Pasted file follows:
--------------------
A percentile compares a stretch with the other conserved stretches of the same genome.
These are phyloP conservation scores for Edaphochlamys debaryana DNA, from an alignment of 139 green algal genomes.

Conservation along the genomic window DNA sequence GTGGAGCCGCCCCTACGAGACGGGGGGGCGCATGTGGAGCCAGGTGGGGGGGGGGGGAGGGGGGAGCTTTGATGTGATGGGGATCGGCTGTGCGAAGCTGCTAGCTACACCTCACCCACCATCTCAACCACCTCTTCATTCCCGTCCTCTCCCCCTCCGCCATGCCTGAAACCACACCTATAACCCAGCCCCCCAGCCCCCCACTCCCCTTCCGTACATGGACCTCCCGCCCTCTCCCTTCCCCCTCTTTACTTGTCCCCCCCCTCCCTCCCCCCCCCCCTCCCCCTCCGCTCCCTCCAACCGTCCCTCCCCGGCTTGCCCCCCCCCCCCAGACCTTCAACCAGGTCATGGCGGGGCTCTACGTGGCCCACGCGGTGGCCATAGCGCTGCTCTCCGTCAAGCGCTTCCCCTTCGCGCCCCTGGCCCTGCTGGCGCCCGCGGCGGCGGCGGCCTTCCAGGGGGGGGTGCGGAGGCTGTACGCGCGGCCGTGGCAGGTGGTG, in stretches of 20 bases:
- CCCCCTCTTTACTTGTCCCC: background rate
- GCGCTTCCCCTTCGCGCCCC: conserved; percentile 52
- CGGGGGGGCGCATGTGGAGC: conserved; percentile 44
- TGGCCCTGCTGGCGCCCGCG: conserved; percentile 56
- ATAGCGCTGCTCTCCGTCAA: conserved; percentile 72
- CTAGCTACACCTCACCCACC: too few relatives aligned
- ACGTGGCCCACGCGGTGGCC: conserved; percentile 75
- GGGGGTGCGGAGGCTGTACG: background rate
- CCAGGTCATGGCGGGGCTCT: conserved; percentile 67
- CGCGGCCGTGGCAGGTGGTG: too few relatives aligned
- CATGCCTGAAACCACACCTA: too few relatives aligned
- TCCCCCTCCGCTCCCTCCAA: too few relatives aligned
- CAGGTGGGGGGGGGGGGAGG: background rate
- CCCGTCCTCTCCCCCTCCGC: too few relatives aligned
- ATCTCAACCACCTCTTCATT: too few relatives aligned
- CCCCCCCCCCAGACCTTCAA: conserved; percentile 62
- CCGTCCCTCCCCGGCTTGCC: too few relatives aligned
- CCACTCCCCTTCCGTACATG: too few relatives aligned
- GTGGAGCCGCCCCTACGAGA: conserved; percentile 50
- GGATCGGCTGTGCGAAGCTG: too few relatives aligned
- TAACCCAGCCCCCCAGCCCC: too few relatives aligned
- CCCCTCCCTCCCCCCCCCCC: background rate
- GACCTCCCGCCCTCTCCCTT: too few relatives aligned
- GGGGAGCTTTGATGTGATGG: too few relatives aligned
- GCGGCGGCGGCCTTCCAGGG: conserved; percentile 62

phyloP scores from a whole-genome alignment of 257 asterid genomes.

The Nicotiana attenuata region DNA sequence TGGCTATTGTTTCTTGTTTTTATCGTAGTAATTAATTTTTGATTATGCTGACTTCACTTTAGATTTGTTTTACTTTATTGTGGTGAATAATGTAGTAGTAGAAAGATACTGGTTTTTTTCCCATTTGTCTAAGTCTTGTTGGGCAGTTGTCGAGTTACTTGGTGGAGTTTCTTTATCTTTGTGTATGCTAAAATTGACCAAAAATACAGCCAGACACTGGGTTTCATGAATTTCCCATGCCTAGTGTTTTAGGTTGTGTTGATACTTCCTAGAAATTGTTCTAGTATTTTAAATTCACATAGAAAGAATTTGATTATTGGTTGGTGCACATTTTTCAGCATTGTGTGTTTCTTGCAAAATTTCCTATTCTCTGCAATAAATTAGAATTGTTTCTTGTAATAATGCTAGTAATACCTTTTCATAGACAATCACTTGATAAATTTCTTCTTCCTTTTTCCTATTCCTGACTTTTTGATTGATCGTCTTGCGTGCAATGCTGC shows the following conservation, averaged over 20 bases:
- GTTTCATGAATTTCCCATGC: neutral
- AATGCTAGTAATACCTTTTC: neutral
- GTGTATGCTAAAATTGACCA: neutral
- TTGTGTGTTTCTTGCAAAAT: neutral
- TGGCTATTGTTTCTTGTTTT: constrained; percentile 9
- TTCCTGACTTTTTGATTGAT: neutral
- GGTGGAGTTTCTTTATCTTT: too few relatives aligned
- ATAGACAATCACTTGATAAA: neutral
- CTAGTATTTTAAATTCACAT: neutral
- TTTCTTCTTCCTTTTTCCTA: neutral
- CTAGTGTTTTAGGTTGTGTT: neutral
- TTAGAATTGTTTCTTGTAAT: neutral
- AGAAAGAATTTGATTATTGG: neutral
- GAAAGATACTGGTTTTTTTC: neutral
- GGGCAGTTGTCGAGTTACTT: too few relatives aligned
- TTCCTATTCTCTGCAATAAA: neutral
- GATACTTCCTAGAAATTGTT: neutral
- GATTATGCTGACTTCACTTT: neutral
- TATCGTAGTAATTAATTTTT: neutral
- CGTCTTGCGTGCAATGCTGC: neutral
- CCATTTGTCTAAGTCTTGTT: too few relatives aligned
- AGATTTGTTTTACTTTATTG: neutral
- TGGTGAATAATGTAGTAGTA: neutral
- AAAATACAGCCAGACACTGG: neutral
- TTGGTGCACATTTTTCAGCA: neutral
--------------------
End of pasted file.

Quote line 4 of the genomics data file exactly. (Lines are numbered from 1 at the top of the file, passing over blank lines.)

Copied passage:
- CCCCCTCTTTACTTGTCCCC: background rate